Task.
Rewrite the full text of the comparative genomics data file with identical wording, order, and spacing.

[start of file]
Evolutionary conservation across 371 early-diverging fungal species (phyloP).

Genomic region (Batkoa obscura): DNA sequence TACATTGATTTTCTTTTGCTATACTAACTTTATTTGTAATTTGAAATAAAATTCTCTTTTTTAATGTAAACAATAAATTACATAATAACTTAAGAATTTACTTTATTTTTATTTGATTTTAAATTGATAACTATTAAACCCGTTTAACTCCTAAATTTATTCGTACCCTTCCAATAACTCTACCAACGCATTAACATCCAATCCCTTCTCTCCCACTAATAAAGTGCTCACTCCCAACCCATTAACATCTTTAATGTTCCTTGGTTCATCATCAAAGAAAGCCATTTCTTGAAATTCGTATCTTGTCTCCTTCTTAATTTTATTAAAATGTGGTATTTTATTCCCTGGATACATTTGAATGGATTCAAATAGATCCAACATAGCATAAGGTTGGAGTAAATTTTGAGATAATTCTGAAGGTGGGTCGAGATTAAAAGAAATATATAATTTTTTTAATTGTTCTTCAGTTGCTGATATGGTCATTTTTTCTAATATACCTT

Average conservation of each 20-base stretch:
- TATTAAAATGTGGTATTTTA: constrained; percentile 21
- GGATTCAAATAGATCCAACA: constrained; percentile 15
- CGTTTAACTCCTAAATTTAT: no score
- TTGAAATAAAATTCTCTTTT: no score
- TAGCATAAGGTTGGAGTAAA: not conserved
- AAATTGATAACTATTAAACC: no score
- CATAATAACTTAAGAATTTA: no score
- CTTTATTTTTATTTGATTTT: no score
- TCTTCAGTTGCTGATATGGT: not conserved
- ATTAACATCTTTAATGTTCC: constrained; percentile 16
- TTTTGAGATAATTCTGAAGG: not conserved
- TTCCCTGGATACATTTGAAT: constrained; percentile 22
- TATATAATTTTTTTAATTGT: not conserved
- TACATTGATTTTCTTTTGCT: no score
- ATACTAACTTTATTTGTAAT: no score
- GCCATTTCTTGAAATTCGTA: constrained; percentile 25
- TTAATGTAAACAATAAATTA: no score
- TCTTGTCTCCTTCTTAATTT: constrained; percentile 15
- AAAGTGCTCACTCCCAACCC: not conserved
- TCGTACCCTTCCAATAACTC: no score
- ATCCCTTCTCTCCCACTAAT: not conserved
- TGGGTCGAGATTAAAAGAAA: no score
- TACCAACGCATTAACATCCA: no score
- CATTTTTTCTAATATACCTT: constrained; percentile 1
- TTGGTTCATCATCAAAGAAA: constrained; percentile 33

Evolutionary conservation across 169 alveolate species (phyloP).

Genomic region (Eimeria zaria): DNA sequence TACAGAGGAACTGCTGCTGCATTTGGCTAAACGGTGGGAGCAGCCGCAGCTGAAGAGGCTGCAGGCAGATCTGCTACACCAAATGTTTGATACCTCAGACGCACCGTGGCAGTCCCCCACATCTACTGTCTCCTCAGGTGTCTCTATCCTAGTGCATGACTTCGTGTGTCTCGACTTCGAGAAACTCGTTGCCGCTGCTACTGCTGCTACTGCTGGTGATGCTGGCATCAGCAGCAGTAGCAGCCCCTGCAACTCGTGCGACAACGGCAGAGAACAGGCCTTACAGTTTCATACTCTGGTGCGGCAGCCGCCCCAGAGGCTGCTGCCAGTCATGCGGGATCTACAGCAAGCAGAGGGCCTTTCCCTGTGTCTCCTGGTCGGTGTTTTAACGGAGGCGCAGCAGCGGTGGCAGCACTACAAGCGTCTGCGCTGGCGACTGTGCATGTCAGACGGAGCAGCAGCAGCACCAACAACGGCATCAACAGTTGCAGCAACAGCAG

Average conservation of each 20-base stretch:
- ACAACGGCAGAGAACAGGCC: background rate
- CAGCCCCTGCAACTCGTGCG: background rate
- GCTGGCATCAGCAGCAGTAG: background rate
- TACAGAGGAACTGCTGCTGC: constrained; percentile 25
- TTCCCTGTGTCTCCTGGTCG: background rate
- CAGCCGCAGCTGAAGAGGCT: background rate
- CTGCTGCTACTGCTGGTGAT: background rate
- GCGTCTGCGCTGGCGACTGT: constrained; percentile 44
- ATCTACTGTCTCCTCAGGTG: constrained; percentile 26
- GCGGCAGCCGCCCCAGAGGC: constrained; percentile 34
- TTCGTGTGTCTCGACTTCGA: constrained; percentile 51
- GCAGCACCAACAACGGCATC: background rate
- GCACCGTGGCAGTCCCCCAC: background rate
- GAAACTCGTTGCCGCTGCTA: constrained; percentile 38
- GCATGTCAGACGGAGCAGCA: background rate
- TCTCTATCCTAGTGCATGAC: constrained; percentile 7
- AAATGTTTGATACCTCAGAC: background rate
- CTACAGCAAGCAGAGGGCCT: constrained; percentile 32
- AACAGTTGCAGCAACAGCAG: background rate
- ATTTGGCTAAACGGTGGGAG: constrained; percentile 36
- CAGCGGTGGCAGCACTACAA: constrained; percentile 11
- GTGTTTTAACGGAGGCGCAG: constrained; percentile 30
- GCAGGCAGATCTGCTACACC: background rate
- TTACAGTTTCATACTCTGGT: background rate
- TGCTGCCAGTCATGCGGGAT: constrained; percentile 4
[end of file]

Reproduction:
Evolutionary conservation across 371 early-diverging fungal species (phyloP).

Genomic region (Batkoa obscura): DNA sequence TACATTGATTTTCTTTTGCTATACTAACTTTATTTGTAATTTGAAATAAAATTCTCTTTTTTAATGTAAACAATAAATTACATAATAACTTAAGAATTTACTTTATTTTTATTTGATTTTAAATTGATAACTATTAAACCCGTTTAACTCCTAAATTTATTCGTACCCTTCCAATAACTCTACCAACGCATTAACATCCAATCCCTTCTCTCCCACTAATAAAGTGCTCACTCCCAACCCATTAACATCTTTAATGTTCCTTGGTTCATCATCAAAGAAAGCCATTTCTTGAAATTCGTATCTTGTCTCCTTCTTAATTTTATTAAAATGTGGTATTTTATTCCCTGGATACATTTGAATGGATTCAAATAGATCCAACATAGCATAAGGTTGGAGTAAATTTTGAGATAATTCTGAAGGTGGGTCGAGATTAAAAGAAATATATAATTTTTTTAATTGTTCTTCAGTTGCTGATATGGTCATTTTTTCTAATATACCTT

Average conservation of each 20-base stretch:
- TATTAAAATGTGGTATTTTA: constrained; percentile 21
- GGATTCAAATAGATCCAACA: constrained; percentile 15
- CGTTTAACTCCTAAATTTAT: no score
- TTGAAATAAAATTCTCTTTT: no score
- TAGCATAAGGTTGGAGTAAA: not conserved
- AAATTGATAACTATTAAACC: no score
- CATAATAACTTAAGAATTTA: no score
- CTTTATTTTTATTTGATTTT: no score
- TCTTCAGTTGCTGATATGGT: not conserved
- ATTAACATCTTTAATGTTCC: constrained; percentile 16
- TTTTGAGATAATTCTGAAGG: not conserved
- TTCCCTGGATACATTTGAAT: constrained; percentile 22
- TATATAATTTTTTTAATTGT: not conserved
- TACATTGATTTTCTTTTGCT: no score
- ATACTAACTTTATTTGTAAT: no score
- GCCATTTCTTGAAATTCGTA: constrained; percentile 25
- TTAATGTAAACAATAAATTA: no score
- TCTTGTCTCCTTCTTAATTT: constrained; percentile 15
- AAAGTGCTCACTCCCAACCC: not conserved
- TCGTACCCTTCCAATAACTC: no score
- ATCCCTTCTCTCCCACTAAT: not conserved
- TGGGTCGAGATTAAAAGAAA: no score
- TACCAACGCATTAACATCCA: no score
- CATTTTTTCTAATATACCTT: constrained; percentile 1
- TTGGTTCATCATCAAAGAAA: constrained; percentile 33

Evolutionary conservation across 169 alveolate species (phyloP).

Genomic region (Eimeria zaria): DNA sequence TACAGAGGAACTGCTGCTGCATTTGGCTAAACGGTGGGAGCAGCCGCAGCTGAAGAGGCTGCAGGCAGATCTGCTACACCAAATGTTTGATACCTCAGACGCACCGTGGCAGTCCCCCACATCTACTGTCTCCTCAGGTGTCTCTATCCTAGTGCATGACTTCGTGTGTCTCGACTTCGAGAAACTCGTTGCCGCTGCTACTGCTGCTACTGCTGGTGATGCTGGCATCAGCAGCAGTAGCAGCCCCTGCAACTCGTGCGACAACGGCAGAGAACAGGCCTTACAGTTTCATACTCTGGTGCGGCAGCCGCCCCAGAGGCTGCTGCCAGTCATGCGGGATCTACAGCAAGCAGAGGGCCTTTCCCTGTGTCTCCTGGTCGGTGTTTTAACGGAGGCGCAGCAGCGGTGGCAGCACTACAAGCGTCTGCGCTGGCGACTGTGCATGTCAGACGGAGCAGCAGCAGCACCAACAACGGCATCAACAGTTGCAGCAACAGCAG

Average conservation of each 20-base stretch:
- ACAACGGCAGAGAACAGGCC: background rate
- CAGCCCCTGCAACTCGTGCG: background rate
- GCTGGCATCAGCAGCAGTAG: background rate
- TACAGAGGAACTGCTGCTGC: constrained; percentile 25
- TTCCCTGTGTCTCCTGGTCG: background rate
- CAGCCGCAGCTGAAGAGGCT: background rate
- CTGCTGCTACTGCTGGTGAT: background rate
- GCGTCTGCGCTGGCGACTGT: constrained; percentile 44
- ATCTACTGTCTCCTCAGGTG: constrained; percentile 26
- GCGGCAGCCGCCCCAGAGGC: constrained; percentile 34
- TTCGTGTGTCTCGACTTCGA: constrained; percentile 51
- GCAGCACCAACAACGGCATC: background rate
- GCACCGTGGCAGTCCCCCAC: background rate
- GAAACTCGTTGCCGCTGCTA: constrained; percentile 38
- GCATGTCAGACGGAGCAGCA: background rate
- TCTCTATCCTAGTGCATGAC: constrained; percentile 7
- AAATGTTTGATACCTCAGAC: background rate
- CTACAGCAAGCAGAGGGCCT: constrained; percentile 32
- AACAGTTGCAGCAACAGCAG: background rate
- ATTTGGCTAAACGGTGGGAG: constrained; percentile 36
- CAGCGGTGGCAGCACTACAA: constrained; percentile 11
- GTGTTTTAACGGAGGCGCAG: constrained; percentile 30
- GCAGGCAGATCTGCTACACC: background rate
- TTACAGTTTCATACTCTGGT: background rate
- TGCTGCCAGTCATGCGGGAT: constrained; percentile 4